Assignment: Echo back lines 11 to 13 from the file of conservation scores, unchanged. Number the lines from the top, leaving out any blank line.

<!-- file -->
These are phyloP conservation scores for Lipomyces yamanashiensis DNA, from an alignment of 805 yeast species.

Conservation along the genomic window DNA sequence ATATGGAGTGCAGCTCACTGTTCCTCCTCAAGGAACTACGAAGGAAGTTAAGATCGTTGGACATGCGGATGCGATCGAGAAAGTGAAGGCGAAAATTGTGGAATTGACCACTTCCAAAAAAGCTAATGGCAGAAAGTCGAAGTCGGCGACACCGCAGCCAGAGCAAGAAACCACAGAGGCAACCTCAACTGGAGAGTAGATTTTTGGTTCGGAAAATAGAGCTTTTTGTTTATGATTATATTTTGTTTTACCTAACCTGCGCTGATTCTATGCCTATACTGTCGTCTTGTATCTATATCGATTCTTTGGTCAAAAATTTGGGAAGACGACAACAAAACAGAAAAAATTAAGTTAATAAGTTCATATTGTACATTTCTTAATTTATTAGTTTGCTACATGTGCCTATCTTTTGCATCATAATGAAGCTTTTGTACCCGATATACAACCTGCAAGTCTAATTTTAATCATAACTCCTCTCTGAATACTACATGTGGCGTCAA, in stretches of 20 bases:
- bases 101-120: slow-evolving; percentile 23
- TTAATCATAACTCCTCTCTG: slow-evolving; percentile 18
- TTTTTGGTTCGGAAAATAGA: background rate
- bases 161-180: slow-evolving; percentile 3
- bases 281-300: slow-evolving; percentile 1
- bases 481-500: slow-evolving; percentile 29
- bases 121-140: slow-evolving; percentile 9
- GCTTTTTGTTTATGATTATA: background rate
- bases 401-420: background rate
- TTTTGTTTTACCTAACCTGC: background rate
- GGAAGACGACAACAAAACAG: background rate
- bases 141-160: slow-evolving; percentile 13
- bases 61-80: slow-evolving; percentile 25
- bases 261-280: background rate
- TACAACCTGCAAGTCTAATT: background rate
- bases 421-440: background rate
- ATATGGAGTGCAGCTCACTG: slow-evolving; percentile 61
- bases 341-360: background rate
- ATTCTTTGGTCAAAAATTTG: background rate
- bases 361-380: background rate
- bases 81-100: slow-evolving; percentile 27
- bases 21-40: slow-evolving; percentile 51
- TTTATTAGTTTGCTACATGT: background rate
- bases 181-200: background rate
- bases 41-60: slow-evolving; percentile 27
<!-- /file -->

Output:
- bases 401-420: background rate
- TTTTGTTTTACCTAACCTGC: background rate
- GGAAGACGACAACAAAACAG: background rate